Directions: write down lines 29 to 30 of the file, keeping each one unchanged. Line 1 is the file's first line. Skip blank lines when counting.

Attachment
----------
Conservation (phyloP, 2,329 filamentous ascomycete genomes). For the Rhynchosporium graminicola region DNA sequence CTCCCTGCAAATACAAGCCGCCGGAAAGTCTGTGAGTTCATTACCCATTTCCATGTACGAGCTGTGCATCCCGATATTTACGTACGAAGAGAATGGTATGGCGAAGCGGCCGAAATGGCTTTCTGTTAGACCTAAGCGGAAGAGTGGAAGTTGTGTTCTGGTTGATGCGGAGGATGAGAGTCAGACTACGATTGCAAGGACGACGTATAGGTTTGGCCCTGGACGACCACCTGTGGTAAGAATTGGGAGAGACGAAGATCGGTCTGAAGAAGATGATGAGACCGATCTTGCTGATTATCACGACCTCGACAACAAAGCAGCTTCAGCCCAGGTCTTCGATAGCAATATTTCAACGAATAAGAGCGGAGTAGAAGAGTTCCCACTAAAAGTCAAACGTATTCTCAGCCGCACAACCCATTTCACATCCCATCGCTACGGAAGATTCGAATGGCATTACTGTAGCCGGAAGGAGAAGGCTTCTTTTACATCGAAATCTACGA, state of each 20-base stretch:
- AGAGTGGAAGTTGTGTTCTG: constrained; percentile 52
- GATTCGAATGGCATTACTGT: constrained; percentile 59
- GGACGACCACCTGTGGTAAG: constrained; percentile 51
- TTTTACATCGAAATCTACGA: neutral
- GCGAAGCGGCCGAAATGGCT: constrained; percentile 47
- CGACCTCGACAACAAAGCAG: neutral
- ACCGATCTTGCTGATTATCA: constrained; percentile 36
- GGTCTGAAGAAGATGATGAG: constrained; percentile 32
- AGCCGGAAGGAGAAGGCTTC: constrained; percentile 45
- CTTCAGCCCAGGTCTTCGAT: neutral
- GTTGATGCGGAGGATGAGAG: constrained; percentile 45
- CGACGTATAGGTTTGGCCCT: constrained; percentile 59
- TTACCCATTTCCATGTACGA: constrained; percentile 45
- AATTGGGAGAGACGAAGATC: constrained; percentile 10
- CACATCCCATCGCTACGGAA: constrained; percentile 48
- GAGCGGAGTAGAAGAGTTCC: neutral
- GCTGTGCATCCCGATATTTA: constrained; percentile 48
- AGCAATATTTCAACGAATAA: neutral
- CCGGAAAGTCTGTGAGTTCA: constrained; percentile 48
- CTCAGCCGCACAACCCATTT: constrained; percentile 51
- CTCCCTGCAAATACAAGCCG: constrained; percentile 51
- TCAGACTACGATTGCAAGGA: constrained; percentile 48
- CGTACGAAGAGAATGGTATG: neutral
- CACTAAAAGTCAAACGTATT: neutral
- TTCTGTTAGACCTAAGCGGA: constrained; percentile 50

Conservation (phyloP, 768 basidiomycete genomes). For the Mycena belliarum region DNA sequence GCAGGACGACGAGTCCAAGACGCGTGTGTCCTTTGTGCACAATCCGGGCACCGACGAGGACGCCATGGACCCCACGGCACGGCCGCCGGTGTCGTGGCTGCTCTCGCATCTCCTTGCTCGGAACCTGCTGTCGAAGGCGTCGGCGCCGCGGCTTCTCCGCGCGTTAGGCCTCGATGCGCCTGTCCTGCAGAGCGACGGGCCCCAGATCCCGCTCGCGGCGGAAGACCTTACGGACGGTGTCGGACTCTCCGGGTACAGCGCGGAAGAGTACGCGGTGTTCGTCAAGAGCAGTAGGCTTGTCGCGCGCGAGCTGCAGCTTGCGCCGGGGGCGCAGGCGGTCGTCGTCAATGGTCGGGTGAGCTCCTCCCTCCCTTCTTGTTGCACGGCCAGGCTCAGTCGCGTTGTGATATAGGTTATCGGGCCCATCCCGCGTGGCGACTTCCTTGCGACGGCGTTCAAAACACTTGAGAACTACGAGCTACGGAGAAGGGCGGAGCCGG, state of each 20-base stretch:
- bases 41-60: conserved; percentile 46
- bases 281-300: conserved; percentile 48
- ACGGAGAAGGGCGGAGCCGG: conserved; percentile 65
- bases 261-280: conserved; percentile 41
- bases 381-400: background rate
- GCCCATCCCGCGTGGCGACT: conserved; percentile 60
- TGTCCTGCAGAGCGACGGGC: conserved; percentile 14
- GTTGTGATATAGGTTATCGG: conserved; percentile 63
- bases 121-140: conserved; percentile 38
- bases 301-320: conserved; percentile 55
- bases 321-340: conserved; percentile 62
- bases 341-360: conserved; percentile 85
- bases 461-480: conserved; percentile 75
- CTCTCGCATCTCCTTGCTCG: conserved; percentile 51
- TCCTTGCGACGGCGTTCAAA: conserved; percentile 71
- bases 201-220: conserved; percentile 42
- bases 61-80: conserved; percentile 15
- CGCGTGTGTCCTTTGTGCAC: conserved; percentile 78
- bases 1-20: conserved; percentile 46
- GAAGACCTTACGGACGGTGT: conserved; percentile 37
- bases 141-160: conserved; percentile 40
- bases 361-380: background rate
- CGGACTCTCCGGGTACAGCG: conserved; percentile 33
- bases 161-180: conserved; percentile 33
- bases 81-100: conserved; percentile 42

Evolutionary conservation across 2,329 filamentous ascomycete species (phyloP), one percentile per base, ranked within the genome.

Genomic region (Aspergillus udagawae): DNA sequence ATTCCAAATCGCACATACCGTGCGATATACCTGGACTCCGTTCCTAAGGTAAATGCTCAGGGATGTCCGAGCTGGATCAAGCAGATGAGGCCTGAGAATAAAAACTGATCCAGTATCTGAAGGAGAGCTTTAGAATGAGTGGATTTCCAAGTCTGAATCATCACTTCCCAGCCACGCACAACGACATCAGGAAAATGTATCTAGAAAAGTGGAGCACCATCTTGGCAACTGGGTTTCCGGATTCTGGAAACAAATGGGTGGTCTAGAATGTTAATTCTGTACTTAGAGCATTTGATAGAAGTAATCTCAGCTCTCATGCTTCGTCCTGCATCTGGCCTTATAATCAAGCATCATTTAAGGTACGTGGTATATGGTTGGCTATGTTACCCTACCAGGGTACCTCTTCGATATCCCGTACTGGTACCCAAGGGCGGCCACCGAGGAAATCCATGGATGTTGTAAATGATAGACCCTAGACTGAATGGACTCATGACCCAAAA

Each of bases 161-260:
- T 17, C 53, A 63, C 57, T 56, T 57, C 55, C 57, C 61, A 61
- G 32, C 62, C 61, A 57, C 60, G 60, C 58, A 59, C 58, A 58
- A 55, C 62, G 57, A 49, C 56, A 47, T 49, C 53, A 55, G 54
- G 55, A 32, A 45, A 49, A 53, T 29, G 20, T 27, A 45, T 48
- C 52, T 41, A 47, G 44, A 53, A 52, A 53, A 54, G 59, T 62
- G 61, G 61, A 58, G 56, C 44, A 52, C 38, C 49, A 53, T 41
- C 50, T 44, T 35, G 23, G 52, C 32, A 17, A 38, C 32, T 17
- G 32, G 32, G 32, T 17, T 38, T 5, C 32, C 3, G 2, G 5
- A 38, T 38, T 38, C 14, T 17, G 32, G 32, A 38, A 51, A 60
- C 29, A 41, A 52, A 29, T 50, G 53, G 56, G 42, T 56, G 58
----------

- bases 281-300: conserved; percentile 48
- ACGGAGAAGGGCGGAGCCGG: conserved; percentile 65